Chapter 5 – War

Part 5 – Captains

Chapter 5 – War

The build-up of the war was proving a frustrating time for the officers of The Grand Fleet. Phisher had been recalled, they had the men, they had the ships and they were raring to go. The Admirals kept up the tactical training and strategic planning, the men were ready and practiced behind their guns and torpedoes, but the German High Seas fleet would not come out to play. The Admirals and Captains were frustrated. The strategy was to patrol the North Sea and blockade the High Seas Fleet in its bases until the Germans came out for the main battle which they were looking forward to – ‘war is what I have come for!’ Vernon told Captain Browne.

The change at Admiralty in the recall of now Lord Phisher, was generally well received. The Thunderer reported that he ‘was now entering the close of his 74th year but he was never younger or more vigorous’.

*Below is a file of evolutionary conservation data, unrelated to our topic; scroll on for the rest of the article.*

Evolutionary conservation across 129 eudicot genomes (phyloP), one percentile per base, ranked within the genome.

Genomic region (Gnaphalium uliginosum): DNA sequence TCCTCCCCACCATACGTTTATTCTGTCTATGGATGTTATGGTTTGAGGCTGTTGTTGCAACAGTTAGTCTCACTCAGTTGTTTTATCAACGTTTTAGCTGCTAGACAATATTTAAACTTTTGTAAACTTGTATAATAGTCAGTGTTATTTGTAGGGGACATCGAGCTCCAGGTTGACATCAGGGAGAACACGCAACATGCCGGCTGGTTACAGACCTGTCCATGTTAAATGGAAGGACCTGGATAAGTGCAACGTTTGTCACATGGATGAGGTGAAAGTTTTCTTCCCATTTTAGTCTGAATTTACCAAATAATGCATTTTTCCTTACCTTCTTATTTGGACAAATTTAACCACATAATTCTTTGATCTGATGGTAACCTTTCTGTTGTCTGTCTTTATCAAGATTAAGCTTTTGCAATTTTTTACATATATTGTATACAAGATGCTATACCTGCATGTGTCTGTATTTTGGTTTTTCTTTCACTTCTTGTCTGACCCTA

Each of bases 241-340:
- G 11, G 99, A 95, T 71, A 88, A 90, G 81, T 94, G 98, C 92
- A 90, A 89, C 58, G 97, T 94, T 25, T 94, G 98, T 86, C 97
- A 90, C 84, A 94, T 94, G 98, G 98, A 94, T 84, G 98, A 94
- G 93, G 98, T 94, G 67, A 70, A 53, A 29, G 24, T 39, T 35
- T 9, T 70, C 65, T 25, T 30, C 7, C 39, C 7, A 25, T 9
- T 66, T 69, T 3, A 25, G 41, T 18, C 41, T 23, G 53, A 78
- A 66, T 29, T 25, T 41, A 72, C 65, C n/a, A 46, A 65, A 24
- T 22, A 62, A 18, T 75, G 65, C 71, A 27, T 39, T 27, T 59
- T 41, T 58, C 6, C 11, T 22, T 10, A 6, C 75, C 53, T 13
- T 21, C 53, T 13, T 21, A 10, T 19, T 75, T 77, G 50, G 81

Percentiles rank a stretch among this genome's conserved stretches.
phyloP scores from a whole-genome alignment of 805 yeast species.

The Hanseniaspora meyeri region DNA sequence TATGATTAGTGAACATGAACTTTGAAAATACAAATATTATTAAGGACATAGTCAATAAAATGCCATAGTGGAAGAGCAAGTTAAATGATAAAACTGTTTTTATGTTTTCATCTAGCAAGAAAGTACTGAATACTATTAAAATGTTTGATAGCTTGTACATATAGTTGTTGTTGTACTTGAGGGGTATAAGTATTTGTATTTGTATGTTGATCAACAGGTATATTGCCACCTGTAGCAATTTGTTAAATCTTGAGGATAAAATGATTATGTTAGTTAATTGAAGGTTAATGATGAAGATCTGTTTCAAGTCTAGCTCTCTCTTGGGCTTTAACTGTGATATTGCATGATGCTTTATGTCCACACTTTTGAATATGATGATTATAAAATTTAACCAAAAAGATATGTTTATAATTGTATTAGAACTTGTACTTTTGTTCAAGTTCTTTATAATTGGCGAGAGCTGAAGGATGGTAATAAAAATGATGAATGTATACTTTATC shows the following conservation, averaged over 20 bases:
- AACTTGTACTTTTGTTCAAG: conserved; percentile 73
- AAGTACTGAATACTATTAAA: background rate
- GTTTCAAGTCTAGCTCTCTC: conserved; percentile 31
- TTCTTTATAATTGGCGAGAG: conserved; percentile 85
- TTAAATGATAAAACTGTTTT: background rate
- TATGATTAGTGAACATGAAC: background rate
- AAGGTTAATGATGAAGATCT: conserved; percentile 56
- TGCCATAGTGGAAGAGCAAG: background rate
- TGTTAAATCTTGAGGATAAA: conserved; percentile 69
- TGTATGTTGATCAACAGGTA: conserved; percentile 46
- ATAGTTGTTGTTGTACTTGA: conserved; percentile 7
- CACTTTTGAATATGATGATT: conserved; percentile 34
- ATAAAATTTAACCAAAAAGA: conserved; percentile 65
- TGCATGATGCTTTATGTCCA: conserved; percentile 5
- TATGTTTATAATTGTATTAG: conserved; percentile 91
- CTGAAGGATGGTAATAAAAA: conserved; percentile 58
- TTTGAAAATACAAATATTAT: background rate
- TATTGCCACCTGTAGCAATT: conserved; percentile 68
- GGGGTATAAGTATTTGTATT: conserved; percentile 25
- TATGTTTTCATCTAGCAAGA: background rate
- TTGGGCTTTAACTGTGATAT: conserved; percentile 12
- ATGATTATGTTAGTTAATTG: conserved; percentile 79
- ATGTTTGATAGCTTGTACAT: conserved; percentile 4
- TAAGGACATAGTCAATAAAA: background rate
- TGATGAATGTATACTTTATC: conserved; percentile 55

Commander Mackie told Ephraim,

‘I’m not sure there is anyone to equal him. If only he and Burchill agree, we are sure to have a strong policy, I think his appointment was the best that could be made in the circumstances and the men are happy with ‘the old man’.’

Polwhele, who was approaching the Grand Fleet to take up his place as an acting Chaplain on the battleship Relyon, had the whole awe-inspiring sight of it in front of him. He wrote to Lily,

My darling, you cannot imagine the sight: a phalanx of twenty or more mighty battleships in five or six columns, zigzagging from port to starboard with military precision, at a speed of eighteen knots, each column screened against submarine attack by destroyers. Thirty miles ahead a scouting screen of light cruisers covers a front of 120 miles. The Battle Cruisers are between the cruisers and the battle ships. The cruisers are the scouts – they have to try and locate the enemy and the battle cruisers obliterate the enemy. For us, and the Germans, our battle cruisers are the hard core of our attacking power.

Dearest, as you can imagine, it makes me wish I could contribute to the fighting in the old Trelawney style but the good Lord has given me a different job and now with our child coming, it is best to be part of the peaceful world he will grow up in, to encourage heroes but not to make them. Compassion with Conquest.